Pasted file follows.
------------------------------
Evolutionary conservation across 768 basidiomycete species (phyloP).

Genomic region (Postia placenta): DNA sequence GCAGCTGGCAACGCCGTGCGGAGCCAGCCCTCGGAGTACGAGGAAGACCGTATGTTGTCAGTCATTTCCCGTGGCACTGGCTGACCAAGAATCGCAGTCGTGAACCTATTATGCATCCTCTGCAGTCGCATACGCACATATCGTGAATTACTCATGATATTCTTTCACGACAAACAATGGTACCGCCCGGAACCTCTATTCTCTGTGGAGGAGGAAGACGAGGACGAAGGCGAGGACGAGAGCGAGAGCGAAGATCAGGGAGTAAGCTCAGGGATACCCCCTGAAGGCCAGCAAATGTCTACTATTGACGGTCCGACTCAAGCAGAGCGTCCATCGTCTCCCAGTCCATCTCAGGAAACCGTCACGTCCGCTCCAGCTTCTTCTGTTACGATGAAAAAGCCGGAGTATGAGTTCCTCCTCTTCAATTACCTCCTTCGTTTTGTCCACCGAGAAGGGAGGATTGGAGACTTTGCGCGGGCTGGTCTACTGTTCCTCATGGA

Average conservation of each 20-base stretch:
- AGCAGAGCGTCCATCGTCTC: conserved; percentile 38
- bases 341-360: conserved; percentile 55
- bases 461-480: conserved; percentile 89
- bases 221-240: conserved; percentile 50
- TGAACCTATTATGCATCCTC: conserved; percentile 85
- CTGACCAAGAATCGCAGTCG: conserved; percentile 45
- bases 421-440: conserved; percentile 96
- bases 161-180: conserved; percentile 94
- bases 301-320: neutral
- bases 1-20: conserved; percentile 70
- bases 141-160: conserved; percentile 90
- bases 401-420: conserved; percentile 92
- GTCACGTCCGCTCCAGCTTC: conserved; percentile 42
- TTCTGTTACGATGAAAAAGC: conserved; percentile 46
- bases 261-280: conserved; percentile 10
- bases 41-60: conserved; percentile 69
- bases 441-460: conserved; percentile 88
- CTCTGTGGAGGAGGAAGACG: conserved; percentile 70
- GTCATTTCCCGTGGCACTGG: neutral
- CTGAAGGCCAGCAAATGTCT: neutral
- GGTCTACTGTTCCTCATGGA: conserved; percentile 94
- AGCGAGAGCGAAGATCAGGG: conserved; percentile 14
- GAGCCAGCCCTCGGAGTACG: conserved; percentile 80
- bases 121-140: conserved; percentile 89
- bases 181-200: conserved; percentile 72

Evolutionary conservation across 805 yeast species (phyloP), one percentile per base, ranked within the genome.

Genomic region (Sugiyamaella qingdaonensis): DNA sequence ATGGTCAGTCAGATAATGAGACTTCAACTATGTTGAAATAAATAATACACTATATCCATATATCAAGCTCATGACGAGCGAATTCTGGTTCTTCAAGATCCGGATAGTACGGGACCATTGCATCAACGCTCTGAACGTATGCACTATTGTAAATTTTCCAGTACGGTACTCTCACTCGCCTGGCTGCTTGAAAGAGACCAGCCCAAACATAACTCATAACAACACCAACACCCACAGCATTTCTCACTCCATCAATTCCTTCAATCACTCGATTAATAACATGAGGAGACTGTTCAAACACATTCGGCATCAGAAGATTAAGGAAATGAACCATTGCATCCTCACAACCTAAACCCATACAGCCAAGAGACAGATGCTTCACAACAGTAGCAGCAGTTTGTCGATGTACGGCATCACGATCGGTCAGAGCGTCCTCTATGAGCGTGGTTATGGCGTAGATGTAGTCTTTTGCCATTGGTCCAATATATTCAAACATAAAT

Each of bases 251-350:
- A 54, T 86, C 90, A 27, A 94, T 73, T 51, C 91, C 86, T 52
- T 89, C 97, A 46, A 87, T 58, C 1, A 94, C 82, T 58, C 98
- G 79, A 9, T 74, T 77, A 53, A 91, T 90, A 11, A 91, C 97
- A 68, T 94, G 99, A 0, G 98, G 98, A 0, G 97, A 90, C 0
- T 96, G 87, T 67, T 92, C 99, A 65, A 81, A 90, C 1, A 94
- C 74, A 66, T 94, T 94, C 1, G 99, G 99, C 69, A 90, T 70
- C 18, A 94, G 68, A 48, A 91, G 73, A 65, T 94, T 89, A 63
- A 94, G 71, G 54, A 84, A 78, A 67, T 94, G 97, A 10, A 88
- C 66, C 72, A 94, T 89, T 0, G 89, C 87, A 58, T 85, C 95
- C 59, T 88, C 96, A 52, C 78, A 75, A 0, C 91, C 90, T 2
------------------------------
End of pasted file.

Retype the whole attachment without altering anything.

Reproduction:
Evolutionary conservation across 768 basidiomycete species (phyloP).

Genomic region (Postia placenta): DNA sequence GCAGCTGGCAACGCCGTGCGGAGCCAGCCCTCGGAGTACGAGGAAGACCGTATGTTGTCAGTCATTTCCCGTGGCACTGGCTGACCAAGAATCGCAGTCGTGAACCTATTATGCATCCTCTGCAGTCGCATACGCACATATCGTGAATTACTCATGATATTCTTTCACGACAAACAATGGTACCGCCCGGAACCTCTATTCTCTGTGGAGGAGGAAGACGAGGACGAAGGCGAGGACGAGAGCGAGAGCGAAGATCAGGGAGTAAGCTCAGGGATACCCCCTGAAGGCCAGCAAATGTCTACTATTGACGGTCCGACTCAAGCAGAGCGTCCATCGTCTCCCAGTCCATCTCAGGAAACCGTCACGTCCGCTCCAGCTTCTTCTGTTACGATGAAAAAGCCGGAGTATGAGTTCCTCCTCTTCAATTACCTCCTTCGTTTTGTCCACCGAGAAGGGAGGATTGGAGACTTTGCGCGGGCTGGTCTACTGTTCCTCATGGA

Average conservation of each 20-base stretch:
- AGCAGAGCGTCCATCGTCTC: conserved; percentile 38
- bases 341-360: conserved; percentile 55
- bases 461-480: conserved; percentile 89
- bases 221-240: conserved; percentile 50
- TGAACCTATTATGCATCCTC: conserved; percentile 85
- CTGACCAAGAATCGCAGTCG: conserved; percentile 45
- bases 421-440: conserved; percentile 96
- bases 161-180: conserved; percentile 94
- bases 301-320: neutral
- bases 1-20: conserved; percentile 70
- bases 141-160: conserved; percentile 90
- bases 401-420: conserved; percentile 92
- GTCACGTCCGCTCCAGCTTC: conserved; percentile 42
- TTCTGTTACGATGAAAAAGC: conserved; percentile 46
- bases 261-280: conserved; percentile 10
- bases 41-60: conserved; percentile 69
- bases 441-460: conserved; percentile 88
- CTCTGTGGAGGAGGAAGACG: conserved; percentile 70
- GTCATTTCCCGTGGCACTGG: neutral
- CTGAAGGCCAGCAAATGTCT: neutral
- GGTCTACTGTTCCTCATGGA: conserved; percentile 94
- AGCGAGAGCGAAGATCAGGG: conserved; percentile 14
- GAGCCAGCCCTCGGAGTACG: conserved; percentile 80
- bases 121-140: conserved; percentile 89
- bases 181-200: conserved; percentile 72

Evolutionary conservation across 805 yeast species (phyloP), one percentile per base, ranked within the genome.

Genomic region (Sugiyamaella qingdaonensis): DNA sequence ATGGTCAGTCAGATAATGAGACTTCAACTATGTTGAAATAAATAATACACTATATCCATATATCAAGCTCATGACGAGCGAATTCTGGTTCTTCAAGATCCGGATAGTACGGGACCATTGCATCAACGCTCTGAACGTATGCACTATTGTAAATTTTCCAGTACGGTACTCTCACTCGCCTGGCTGCTTGAAAGAGACCAGCCCAAACATAACTCATAACAACACCAACACCCACAGCATTTCTCACTCCATCAATTCCTTCAATCACTCGATTAATAACATGAGGAGACTGTTCAAACACATTCGGCATCAGAAGATTAAGGAAATGAACCATTGCATCCTCACAACCTAAACCCATACAGCCAAGAGACAGATGCTTCACAACAGTAGCAGCAGTTTGTCGATGTACGGCATCACGATCGGTCAGAGCGTCCTCTATGAGCGTGGTTATGGCGTAGATGTAGTCTTTTGCCATTGGTCCAATATATTCAAACATAAAT

Each of bases 251-350:
- A 54, T 86, C 90, A 27, A 94, T 73, T 51, C 91, C 86, T 52
- T 89, C 97, A 46, A 87, T 58, C 1, A 94, C 82, T 58, C 98
- G 79, A 9, T 74, T 77, A 53, A 91, T 90, A 11, A 91, C 97
- A 68, T 94, G 99, A 0, G 98, G 98, A 0, G 97, A 90, C 0
- T 96, G 87, T 67, T 92, C 99, A 65, A 81, A 90, C 1, A 94
- C 74, A 66, T 94, T 94, C 1, G 99, G 99, C 69, A 90, T 70
- C 18, A 94, G 68, A 48, A 91, G 73, A 65, T 94, T 89, A 63
- A 94, G 71, G 54, A 84, A 78, A 67, T 94, G 97, A 10, A 88
- C 66, C 72, A 94, T 89, T 0, G 89, C 87, A 58, T 85, C 95
- C 59, T 88, C 96, A 52, C 78, A 75, A 0, C 91, C 90, T 2